Facts about Ilford
Ilford straddled the important road from London to Colchester. The Middlesex and Essex Turnpike Trust controlled and maintained the road from 1721. The River Roding was made navigable for barges as far as Ilford Bridge from 1737. Ilford remained largely rural until its expansion in the 19th century.
This brought about brickworks, cement works and coal yards to service the new buildings, largely centred on the River Roding. In 1839, a railway station was opened on the line from Romford to Mile End. The early businesses gave way to new industries, such as papermaking and services such as steam laundries and collar making, to provide for the new commuting class created by the railway.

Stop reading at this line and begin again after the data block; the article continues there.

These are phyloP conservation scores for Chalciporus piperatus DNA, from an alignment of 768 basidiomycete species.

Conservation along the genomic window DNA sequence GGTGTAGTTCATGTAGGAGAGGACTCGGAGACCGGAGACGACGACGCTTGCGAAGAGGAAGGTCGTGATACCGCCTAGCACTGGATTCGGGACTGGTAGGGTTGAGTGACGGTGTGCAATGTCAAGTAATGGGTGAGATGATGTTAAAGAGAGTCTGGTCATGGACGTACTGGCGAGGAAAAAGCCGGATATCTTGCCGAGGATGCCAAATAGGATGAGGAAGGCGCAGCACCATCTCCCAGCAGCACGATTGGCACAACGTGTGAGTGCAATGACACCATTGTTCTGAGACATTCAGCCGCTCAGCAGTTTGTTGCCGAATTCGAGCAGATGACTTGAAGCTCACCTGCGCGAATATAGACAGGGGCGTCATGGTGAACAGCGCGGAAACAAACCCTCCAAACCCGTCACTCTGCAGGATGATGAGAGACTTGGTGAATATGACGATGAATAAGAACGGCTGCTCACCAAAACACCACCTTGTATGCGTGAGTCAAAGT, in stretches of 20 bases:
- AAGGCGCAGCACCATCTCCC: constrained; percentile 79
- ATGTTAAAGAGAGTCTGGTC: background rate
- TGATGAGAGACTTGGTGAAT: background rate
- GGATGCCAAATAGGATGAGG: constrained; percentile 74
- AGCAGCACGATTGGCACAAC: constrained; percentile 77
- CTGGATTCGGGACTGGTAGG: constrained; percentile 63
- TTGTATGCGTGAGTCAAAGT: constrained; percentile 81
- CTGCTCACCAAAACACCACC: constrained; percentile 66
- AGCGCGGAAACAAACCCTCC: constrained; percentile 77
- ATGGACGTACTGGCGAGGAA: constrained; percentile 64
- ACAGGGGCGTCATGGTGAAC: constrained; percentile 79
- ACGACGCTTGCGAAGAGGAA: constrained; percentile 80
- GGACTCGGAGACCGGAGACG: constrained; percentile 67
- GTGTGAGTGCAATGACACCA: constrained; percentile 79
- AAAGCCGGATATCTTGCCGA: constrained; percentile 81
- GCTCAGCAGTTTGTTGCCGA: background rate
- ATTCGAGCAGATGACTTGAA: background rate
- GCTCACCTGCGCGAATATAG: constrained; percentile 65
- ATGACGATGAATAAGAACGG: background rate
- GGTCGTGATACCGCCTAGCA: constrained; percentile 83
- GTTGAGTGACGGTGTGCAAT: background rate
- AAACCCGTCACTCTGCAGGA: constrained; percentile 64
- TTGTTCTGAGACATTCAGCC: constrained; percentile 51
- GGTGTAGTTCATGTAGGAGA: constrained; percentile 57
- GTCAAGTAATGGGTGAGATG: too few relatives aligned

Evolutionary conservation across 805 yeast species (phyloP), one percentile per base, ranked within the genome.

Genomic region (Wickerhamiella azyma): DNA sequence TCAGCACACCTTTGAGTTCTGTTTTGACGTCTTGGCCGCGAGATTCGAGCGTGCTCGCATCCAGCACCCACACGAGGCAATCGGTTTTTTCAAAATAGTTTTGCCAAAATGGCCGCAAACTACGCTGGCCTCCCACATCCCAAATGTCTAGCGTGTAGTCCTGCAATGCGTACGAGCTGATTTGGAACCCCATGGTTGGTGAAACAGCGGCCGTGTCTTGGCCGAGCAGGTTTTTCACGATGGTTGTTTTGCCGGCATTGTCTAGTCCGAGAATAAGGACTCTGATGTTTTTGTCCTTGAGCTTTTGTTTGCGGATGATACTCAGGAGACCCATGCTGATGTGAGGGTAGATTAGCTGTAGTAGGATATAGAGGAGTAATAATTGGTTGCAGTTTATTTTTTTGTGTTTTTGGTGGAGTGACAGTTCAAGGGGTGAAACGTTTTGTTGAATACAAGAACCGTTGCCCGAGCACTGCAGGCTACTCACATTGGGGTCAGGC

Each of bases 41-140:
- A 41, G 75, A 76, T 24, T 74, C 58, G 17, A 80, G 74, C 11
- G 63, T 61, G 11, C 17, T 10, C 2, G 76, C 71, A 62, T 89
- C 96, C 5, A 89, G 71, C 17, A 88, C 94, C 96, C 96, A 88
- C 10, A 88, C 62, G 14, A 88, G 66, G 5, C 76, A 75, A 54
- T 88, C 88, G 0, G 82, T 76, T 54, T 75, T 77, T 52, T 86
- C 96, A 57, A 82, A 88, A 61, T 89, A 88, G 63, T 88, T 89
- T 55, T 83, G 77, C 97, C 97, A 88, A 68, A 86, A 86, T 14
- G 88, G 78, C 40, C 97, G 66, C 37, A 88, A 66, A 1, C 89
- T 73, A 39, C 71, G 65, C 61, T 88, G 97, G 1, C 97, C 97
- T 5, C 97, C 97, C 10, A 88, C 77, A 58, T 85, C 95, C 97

Ilford is a large town in East London, situated in the London Borough of Redbridge. Identified as a metropolitan centre in the London Plan, Ilford is classed as a significant commercial and retail centre for the wider south-east of England. It had a population of 168,168 in 2011, compared to 303,858 for the entire borough.
Ilford’s commercial and retail centre is surrounded by extensive residential development. Historically a small rural settlement in southwest Essex, its strategic position on the River Roding and the London to Colchester road made it a coaching town. The arrival of the railway in 1839 accelerated its growth, and in the 20th century, Ilford significantly expanded and increased in population.